As the day comes to a close, it seems good and right for me to process the day by writing and reflecting. I was stuck by just how much is going on in the lives of my people. And, this level of activity is always going on. Even when details aren't coming at me, I am still aware of things happening in the congregation: Right now, there are people awaiting surgery, struggling with bills, recovering from surgery, struggling in their marriage, dealing with substance abuse, fighting sin, dealing with long-term health situations, drowning in work stress, dealing with depression, and some dying in unbelief.

It is, in all honesty, too much for any man to bear. It is too much for me to bear. Which is why, I think, that the Apostle Peter calls King Jesus the Senior Pastor of the Church (1 Pt. 5). Jesus is the only Senior-Pastor; the only One worthy of the title. Jesus is our Chief Shepherd.

  • That’s why, to a concerned mother, I wrote, “I have no words except the Words of our Lord…” and then sent her some comforting promises from the Psalms…

Pastors aren’t magicians. They are bearers of Jesus’ living Word.

Here is the reality, and I said this in my sermon on Easter Sunday morning: Life is hard; bad things happen; good things fade; satisfaction is brief. The best of earthly treasures come quickly to an end.

  • I said it Sunday, and experienced it today.

I was saying this in regard to Jesus’ teaching in John 6. He had just fed the crowds with bread in the wilderness, and instead of understanding the sign as revealing Jesus as the Savior, all the people want is more bread for their bellies; all they want is immediate satisfaction. But Jesus, the ever-faithful Savior-Teacher, rebukes and reminds these people that life is hard, and earthly satisfaction fades.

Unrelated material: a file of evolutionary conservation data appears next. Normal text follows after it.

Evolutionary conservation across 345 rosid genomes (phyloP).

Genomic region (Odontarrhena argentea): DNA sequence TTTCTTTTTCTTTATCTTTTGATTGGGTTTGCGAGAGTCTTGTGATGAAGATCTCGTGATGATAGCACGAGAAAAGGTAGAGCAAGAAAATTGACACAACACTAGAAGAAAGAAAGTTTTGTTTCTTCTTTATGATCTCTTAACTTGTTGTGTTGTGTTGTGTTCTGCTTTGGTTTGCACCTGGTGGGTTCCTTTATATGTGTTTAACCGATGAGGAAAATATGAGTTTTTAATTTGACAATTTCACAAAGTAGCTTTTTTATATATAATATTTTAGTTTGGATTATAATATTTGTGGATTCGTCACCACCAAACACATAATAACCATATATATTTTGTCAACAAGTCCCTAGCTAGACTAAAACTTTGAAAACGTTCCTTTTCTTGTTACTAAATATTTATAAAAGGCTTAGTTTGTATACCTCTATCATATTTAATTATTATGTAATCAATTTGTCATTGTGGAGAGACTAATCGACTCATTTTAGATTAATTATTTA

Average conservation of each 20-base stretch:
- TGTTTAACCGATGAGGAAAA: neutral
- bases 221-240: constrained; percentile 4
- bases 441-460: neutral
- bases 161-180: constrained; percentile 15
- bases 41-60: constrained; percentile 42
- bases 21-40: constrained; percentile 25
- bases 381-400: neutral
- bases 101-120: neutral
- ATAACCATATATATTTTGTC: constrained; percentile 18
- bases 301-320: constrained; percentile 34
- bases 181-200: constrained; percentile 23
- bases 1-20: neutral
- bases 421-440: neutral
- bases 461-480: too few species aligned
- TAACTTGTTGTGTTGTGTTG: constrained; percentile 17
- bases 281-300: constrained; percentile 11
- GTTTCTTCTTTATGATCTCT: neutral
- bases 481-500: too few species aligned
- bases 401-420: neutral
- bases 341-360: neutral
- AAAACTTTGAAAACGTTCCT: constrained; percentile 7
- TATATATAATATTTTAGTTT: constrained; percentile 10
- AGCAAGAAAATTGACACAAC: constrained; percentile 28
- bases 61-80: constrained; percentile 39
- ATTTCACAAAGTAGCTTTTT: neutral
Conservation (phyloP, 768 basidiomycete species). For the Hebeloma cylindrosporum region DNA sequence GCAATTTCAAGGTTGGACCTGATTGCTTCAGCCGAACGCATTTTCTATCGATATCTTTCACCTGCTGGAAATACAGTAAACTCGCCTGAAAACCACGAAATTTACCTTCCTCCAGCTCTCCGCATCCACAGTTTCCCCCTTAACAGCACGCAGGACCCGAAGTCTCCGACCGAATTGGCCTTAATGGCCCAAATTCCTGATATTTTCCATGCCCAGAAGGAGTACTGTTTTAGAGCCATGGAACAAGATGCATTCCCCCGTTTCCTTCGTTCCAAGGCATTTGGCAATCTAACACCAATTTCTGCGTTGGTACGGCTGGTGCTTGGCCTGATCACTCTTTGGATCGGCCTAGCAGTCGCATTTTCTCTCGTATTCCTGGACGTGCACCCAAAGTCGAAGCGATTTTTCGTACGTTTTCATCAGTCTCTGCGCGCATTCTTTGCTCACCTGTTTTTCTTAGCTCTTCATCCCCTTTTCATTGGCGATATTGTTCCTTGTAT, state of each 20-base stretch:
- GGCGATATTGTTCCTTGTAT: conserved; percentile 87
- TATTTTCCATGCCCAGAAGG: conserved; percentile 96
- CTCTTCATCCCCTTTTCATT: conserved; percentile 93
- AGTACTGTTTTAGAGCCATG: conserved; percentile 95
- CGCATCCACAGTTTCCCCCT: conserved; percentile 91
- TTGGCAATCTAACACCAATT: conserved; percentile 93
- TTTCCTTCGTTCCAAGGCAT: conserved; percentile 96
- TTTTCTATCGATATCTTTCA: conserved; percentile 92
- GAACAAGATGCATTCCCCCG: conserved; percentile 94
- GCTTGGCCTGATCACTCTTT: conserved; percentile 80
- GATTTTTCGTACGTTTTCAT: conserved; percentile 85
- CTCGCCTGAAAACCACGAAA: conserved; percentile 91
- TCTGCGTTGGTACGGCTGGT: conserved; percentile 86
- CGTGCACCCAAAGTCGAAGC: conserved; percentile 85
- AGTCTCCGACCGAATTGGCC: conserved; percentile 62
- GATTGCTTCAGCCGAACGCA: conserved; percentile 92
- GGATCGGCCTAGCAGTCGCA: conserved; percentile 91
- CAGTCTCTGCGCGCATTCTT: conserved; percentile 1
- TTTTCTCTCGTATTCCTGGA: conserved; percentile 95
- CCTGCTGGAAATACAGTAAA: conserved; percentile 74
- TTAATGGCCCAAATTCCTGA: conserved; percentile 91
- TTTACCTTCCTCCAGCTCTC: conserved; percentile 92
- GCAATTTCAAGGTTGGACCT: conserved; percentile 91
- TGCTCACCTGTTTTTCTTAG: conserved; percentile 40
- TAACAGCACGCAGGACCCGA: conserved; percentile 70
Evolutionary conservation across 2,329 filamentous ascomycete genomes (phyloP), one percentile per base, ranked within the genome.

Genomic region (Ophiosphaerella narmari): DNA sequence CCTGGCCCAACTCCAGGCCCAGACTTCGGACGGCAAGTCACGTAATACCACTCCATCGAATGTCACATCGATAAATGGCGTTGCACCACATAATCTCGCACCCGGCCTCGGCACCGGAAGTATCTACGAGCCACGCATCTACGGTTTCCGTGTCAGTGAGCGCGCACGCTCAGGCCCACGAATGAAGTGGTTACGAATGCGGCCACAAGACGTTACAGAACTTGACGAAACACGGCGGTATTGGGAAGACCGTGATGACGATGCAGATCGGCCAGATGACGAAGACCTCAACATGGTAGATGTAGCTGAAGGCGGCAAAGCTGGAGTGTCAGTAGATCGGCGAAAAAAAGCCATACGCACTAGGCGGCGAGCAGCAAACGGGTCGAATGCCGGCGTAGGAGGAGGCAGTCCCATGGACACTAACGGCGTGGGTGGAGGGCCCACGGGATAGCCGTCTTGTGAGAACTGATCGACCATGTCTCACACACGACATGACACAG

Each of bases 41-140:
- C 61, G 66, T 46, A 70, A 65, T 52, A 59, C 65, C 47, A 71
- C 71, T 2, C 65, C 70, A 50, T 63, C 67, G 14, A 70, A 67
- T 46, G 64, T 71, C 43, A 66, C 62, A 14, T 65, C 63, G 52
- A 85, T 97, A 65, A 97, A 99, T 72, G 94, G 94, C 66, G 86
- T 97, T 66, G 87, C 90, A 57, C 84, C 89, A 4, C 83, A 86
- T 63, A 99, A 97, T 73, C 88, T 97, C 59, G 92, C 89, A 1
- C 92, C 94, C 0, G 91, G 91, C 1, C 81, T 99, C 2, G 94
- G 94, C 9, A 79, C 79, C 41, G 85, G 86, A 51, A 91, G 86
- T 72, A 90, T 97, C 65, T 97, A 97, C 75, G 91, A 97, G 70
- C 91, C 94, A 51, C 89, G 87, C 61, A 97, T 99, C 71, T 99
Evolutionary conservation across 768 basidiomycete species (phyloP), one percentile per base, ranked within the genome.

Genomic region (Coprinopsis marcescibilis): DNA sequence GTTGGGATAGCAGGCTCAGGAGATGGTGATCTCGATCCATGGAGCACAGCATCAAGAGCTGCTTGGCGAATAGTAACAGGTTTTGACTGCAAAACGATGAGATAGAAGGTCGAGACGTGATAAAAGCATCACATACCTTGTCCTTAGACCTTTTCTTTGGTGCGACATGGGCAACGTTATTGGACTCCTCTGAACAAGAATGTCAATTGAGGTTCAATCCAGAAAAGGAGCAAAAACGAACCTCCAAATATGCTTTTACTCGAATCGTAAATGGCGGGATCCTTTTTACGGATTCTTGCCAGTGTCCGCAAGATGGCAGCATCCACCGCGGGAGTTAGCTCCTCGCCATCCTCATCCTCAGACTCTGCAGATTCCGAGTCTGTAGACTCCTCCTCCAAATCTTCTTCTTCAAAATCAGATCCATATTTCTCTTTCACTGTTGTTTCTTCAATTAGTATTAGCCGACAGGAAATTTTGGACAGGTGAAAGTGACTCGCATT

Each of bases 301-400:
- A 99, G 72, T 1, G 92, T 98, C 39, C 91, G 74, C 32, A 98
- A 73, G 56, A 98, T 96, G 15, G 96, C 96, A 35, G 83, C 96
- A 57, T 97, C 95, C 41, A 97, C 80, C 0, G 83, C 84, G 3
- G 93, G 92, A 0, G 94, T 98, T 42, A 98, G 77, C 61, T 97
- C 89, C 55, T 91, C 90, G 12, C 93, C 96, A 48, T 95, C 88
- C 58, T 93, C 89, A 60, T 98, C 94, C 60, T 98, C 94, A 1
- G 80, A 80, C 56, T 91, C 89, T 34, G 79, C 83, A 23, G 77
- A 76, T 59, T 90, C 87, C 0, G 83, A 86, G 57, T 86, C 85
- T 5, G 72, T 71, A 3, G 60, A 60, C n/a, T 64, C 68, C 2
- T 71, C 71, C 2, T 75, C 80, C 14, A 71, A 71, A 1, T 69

• What we need is not temporary earthly happiness, we need soul-steadying eternal joy. Happiness fades quickly on days like today.

  • We need the Lord to fill our hearts and souls with the Bread of life that endures to eternal life.

The belly only stays full for so long — so, Jesus says, “Work for the food that endures to Eternal Life!

That’s my hope on a day like today. I can’t really help people on my own. As a Pastor-Shepherd, I can’t really do all that much by myself. My greatest skill and tool in the moments of suffering and crisis is to show up with the hope of Jesus Christ—the Bread of life Who sustains the soul—and the eternal hope He grants to us through faith.

  • To the family thinking about baptism, we prayed and shared joy.

  • To my struggling friends, I lamented the difficulties with them and reminded them of Jesus.

  • To the woman who buried her son, we hugged.

  • To the Church member worried about her family member, we shared Scripture and prayer.

  • To my wife, I gave her some space and now we’re enjoying each other’s company.

  • To the woman who is recovering from cancer, we gave thanks.

  • To the men preparing for tomorrow’s study, I am preparing as well.

And, by God’s grace alone, we will keep at it, and He’ll keep being faithful. We're it not for the Gospel of God in Jesus Christ, none of us would make it. But, thanks be to God that Jesus Christ is redeeming the world, He's redeeming the hurting, the broken, the worried, and the beaten down.

He is redeeming the world; so, I'll get up and go again tomorrow.